The open road
For some truckers, the lure of the open road calls them to the occupation. While trucking presents its share of challenges, it also provides drivers with the opportunity to see forests, mountains, deserts, plains, grasslands, big cities, and remote hamlets – from the east coast to the west coast.

No experience needed
Some trucking companies hire aspiring drivers with no experience. They bear all or part of the cost of training.

What are Truck Drivers like?

Based on our pool of users, truck drivers tend to be predominately investigative people. They tend, almost in equal measure, to be enterprising. Both of these traits reflect perfectly the demands that truck drivers face. They commonly must investigate evolving conditions and circumstances and enterprisingly find ways to literally and figuratively keep going.

How long does it take to become a Truck Driver?

The amount of time it takes to become a truck driver can vary depending on the specific requirements and training needed for the type of truck driving you wish to pursue. Here are some general guidelines:

  • CDL training: To become a truck driver, you must first obtain a commercial driver's license (CDL). CDL training programs can vary in length, but typically range from three to eight weeks. These programs can be found at truck driving schools, community colleges, or vocational schools.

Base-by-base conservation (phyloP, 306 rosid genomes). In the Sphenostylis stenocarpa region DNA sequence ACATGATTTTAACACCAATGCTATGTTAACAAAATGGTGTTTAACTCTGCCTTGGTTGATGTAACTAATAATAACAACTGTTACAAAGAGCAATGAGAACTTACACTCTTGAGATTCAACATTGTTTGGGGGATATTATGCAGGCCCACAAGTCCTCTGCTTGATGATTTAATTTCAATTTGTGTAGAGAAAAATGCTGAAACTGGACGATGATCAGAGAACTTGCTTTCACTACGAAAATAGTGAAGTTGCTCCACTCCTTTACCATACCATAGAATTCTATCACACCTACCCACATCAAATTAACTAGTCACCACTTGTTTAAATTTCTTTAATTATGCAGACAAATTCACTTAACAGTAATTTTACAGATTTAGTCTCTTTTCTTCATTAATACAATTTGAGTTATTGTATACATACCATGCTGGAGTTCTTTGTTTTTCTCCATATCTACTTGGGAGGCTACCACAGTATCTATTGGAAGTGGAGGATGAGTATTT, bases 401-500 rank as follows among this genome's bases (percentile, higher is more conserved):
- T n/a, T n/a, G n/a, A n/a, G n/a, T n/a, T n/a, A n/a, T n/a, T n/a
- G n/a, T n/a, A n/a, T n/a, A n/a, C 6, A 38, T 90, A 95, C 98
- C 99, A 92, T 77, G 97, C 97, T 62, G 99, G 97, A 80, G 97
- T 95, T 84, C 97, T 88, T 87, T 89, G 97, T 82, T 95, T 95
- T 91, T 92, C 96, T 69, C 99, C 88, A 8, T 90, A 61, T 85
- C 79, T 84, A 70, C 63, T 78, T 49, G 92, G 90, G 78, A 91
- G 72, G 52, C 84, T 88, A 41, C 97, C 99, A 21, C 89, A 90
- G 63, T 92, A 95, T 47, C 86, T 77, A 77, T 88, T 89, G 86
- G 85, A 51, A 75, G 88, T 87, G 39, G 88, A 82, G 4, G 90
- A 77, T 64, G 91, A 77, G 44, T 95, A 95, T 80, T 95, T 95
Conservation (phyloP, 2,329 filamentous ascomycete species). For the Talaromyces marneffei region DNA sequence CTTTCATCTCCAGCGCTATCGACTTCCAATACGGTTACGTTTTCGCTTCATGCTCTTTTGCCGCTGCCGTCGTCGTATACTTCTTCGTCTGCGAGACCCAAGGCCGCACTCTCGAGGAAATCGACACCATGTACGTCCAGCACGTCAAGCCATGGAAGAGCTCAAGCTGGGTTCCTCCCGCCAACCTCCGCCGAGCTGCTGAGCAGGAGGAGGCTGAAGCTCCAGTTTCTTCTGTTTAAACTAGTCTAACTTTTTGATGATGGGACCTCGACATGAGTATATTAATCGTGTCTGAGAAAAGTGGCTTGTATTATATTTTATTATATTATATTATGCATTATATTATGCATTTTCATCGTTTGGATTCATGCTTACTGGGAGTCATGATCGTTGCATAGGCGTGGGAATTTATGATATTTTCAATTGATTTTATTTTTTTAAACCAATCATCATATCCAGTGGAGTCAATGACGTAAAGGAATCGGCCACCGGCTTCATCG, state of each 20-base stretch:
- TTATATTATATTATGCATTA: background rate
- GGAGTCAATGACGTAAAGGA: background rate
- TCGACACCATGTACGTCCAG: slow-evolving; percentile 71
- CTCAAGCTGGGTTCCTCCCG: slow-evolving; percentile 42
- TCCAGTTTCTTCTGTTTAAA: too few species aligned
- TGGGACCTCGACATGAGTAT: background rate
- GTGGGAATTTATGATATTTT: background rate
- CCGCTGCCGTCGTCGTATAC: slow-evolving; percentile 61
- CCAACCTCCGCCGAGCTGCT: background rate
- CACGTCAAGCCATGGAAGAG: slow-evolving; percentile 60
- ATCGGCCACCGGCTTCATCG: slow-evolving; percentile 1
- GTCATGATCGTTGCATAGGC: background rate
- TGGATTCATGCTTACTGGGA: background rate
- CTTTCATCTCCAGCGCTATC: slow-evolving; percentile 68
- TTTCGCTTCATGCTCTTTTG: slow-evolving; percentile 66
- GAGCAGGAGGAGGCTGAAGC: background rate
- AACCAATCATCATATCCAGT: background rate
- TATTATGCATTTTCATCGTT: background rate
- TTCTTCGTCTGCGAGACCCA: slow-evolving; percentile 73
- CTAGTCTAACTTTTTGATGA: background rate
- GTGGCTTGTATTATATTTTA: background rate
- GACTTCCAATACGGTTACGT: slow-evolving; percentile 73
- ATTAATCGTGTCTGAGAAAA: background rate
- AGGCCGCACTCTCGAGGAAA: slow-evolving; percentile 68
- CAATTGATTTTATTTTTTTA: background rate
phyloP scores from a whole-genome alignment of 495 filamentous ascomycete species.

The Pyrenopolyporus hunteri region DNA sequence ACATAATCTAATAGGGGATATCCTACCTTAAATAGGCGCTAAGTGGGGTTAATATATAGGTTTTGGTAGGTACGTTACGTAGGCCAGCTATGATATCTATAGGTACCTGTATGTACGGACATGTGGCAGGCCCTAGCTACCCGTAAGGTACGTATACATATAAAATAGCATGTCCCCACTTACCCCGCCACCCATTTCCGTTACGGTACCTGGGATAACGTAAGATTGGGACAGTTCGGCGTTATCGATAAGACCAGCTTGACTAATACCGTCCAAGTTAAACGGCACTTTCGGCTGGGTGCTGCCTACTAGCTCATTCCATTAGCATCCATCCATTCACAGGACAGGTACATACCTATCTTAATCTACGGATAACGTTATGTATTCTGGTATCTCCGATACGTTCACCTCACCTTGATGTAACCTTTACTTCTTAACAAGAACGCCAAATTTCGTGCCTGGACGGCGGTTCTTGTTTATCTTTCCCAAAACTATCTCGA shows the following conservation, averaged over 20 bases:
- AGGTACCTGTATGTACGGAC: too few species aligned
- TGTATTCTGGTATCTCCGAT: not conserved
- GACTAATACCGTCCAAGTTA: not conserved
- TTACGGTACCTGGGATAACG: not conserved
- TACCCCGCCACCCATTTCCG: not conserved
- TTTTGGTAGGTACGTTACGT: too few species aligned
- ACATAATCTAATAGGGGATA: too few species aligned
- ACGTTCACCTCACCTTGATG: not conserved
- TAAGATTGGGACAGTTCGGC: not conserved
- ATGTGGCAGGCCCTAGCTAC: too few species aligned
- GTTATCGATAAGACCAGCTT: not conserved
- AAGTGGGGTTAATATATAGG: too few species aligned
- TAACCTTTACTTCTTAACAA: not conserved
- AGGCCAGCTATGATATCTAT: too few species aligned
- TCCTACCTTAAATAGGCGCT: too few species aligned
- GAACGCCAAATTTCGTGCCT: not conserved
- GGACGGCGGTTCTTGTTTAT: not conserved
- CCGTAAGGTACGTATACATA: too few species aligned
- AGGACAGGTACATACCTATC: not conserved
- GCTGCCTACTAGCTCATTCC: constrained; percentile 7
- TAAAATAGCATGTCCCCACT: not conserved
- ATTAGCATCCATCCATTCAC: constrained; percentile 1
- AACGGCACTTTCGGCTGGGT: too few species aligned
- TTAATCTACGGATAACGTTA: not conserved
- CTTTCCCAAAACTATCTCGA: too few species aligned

• On-the-job training: Once you have obtained your CDL, many trucking companies require new drivers to complete additional on-the-job training. This can last anywhere from a few weeks to several months, depending on the company and the type of driving you will be doing.
  • Specialized training: Some types of truck driving require additional specialized training, such as hazardous materials or tanker endorsements. This training can add additional time to the process.

In total, it can take anywhere from a few weeks to several months to become a truck driver, depending on the specific type of driving you want to pursue, and the time it takes to complete any required training or certifications. It's important to research the specific requirements and training needed for the type of truck driving you are interested in, and to choose a reputable training program or company to work with.

Truck Drivers are also known as:
Line Haul Driver Log Truck Driver Over the Road Driver OTR Driver Semi Truck Driver Tractor Trailer Operator Tractor Trailer Driver Trucker